Jazz Piano Lesson: Chords, Inversions and Voice Leading

Jazz piano can seem kind of “mysterious” or “magical” to the uninitiated or untrained, but once you know a few basic tricks, it’s easy to see how to create your own jazz piano arrangement using just a few standard techniques.

In this post, I’ll show you – in both video and text/picture form – how to get started making your own piano playing sound more… well… “jazzy.”

This is kind of a bonus lesson for my Jazz Piano… FAST! online/DVD video piano course (special Introductory Sale until 9/9/17 at Midnight), which you can learn more about here.

First, the video:

Roman Numeral Chord Progressions

In the video, I’m working with the I-vi-ii-V7 chord progression, which refers to a series of chords independent of any key. In this case, we’re working in the key of C, so we just need to translate those symbols to that key.

But what do they MEAN?

In the key of C, the C major scale is simply made up of all the white keys on the piano:

C-D-E-F-G-A-B-C

Let’s number those notes as 1-2-3-4-5-6-7-8

Now, if we play a C major chord in root position, we would play C-E-G, or 1-3-5. Since the root of this chord is the “1” note, and it’s a major chord, we’ll label this with a capital Roman numeral I.

If we then move each of those 3 notes up the C major scale one note, the next chord we get is D minor, or D-F-A. Since this chord’s root is the “2” note, and since it’s a minor chord, we’ll label this with a LOWERCASE Roman numeral ii.

Similarly, we get the following chords, moving up the C major scale:

I – ii – iii – IV – V – vi – vii(dim)

There is no VIII chord – it’s the same as the I chord. Also notice that the vii(dim) chord is diminished, since the notes are B-D-F.

A very popular chord progression that’s been around forever is ii – V7 – I. The “V” (5) chord is normally played as a dominant 7th chord, FYI.

So, in the video, I’m working with the famous I – vi – ii – V7 progression, which you may know from “Heart and Soul,” that famous duet played by aspiring pianists of all ages. 🙂

It’s simply C – Am – Dm – G7.

In order to talk about our first technique for sounding better on the piano, we need to talk about…

Chord Inversions

A chord inversion is simply a chord that is played in something other than “root position.” Root position means the root of the chord is on the bottom (left-most on the piano keyboard).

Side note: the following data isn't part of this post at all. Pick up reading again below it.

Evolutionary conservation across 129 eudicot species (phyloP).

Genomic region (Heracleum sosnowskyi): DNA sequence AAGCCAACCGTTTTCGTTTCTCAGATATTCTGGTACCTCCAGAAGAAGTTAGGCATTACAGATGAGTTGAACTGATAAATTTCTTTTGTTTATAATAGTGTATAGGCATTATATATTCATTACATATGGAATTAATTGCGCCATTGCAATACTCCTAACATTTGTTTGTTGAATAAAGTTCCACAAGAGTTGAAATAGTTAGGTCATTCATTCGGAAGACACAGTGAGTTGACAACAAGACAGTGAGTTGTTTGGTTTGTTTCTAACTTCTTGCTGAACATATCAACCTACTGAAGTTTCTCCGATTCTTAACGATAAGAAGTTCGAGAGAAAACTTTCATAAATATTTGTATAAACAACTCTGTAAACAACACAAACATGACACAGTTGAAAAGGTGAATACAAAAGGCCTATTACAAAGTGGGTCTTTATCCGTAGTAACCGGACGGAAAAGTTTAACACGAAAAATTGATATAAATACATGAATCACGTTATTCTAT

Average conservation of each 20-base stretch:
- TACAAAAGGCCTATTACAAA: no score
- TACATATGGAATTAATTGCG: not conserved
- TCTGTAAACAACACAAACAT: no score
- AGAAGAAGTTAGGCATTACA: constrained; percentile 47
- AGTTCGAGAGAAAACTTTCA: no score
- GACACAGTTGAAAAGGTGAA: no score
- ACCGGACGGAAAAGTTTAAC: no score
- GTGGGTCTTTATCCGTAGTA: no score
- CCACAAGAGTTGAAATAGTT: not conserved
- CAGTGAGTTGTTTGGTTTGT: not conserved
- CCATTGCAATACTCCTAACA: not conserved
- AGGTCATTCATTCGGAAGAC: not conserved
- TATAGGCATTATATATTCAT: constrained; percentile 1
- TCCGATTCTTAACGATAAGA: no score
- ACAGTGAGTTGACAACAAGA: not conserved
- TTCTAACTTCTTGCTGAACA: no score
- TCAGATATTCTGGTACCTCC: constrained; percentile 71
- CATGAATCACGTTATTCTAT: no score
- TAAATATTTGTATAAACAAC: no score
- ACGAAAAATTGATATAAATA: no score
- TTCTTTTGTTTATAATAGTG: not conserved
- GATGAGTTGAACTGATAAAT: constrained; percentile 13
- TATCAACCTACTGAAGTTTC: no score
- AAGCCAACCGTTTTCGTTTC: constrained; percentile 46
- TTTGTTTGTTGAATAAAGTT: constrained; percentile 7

So, a C major chord in root position is C-E-G.

If we move the C to the top of the chord as E-G-C, that’s called 1st inversion.

If we then move the E to the top, that’s called… you guessed… 2nd inversion. That would be G-C-E.

If we move G to the top, we’re back again to C-E-G, or root position.

Got it? Piece of cake, right?

Good “Voice Leading”

Next up, we need to talk about creating good “voice leading” – meaning that we don’t want the chords we play to jump around too much on the keyboard.

And we use chord inversions to accomplish that.

Ideally, we’d like the individual chord notes to move as little as possible from one chord to the next.

So, instead of playing this:

Good voice leading might have us play this instead:

Or maybe this:

Play those for yourself and notice the difference in sound. They should sound a bit smoother and less “disjoint” than the first version.

Adding 7ths to the Chords

Finally, we can begin to move towards that “jazzy” sound by changing major chords to major 7th chords and minor chords to minor 7th chords.

To create a major 7th chord, we simply add the note that is one half step below the root of the chord. So, C major – C-E-G – becomes C major 7th, written CM7, and played C-E-G-B.

To create a minor 7th chord, we add the note one WHOLE STEP below the root of the chord. So, A minor, written Am – A-C-E – becomes A minor 7th, written Am7, and played A-C-E-G.

For now, we’ll leave G7 alone, althought there are a few other things we can do with that one, too!

So, finally, our I-vi-ii-V7 progressions becomes IM7 – vi7 – ii7 – V7 and might be played like this:

And if we’re playing the chord roots in the left hand, we could even omit the root in the right-hand chords shown above.